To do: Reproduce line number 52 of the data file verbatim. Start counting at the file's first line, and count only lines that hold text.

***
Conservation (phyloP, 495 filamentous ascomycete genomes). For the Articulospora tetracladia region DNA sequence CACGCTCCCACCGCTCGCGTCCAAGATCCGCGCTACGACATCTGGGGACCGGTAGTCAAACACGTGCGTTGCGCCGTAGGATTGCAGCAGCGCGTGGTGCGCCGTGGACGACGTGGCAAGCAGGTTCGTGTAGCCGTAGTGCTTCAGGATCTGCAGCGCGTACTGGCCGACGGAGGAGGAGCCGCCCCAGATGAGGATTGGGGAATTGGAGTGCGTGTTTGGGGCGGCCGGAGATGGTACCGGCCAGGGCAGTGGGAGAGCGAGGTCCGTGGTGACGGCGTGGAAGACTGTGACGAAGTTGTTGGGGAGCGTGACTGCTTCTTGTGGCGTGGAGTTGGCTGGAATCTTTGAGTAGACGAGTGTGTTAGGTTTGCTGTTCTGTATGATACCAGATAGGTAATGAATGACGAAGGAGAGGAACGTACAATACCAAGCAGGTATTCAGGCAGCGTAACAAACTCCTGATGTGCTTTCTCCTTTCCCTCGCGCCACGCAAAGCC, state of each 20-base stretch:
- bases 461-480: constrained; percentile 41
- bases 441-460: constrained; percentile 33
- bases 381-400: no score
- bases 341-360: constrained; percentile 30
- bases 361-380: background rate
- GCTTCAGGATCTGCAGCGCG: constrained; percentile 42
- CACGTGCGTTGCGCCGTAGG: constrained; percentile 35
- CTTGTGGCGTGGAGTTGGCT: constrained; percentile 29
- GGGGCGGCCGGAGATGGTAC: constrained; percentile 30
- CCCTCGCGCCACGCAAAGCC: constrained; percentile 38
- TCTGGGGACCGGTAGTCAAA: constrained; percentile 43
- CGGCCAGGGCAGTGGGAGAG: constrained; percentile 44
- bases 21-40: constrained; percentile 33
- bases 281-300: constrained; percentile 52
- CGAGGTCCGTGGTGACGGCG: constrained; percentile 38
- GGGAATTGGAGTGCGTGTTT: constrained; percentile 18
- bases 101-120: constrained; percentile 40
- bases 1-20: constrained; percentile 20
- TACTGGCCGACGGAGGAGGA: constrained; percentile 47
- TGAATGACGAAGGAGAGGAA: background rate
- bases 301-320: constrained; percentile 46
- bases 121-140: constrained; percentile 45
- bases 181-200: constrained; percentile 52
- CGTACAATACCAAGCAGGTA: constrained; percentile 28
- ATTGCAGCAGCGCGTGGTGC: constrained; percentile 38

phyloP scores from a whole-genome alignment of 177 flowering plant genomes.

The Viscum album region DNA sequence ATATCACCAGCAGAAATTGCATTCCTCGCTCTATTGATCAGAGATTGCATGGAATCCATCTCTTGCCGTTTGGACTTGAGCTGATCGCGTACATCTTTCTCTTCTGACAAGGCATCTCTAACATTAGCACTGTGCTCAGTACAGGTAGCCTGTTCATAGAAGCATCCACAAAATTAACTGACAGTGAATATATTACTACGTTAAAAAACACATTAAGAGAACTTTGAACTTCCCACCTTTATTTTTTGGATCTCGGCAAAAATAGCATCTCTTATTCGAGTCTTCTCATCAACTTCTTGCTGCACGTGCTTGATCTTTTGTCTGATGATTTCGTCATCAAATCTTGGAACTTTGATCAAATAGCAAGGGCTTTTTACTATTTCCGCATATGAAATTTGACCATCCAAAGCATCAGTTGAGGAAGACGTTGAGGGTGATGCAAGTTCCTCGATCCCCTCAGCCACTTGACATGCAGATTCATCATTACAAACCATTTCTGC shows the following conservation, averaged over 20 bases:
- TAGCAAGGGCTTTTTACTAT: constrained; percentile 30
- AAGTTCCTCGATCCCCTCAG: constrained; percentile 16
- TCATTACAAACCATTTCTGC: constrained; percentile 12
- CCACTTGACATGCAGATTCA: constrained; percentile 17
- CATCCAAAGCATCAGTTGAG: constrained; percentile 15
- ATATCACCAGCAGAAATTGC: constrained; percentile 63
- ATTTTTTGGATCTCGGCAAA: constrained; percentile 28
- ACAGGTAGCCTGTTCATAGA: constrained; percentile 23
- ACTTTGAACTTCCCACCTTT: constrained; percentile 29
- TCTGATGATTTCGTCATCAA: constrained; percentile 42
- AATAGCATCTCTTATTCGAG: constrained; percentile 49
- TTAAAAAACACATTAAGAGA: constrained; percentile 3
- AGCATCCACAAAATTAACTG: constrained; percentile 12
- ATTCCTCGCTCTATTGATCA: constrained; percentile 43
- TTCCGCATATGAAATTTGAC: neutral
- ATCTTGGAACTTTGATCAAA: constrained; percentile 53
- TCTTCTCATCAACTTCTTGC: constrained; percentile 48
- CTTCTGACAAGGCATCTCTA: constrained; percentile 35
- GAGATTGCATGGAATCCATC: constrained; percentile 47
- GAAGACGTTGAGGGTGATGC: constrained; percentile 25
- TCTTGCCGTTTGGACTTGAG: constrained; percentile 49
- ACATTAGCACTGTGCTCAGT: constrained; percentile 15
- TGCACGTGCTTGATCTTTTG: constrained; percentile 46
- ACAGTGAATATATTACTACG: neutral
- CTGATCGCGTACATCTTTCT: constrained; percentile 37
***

- ACAGTGAATATATTACTACG: neutral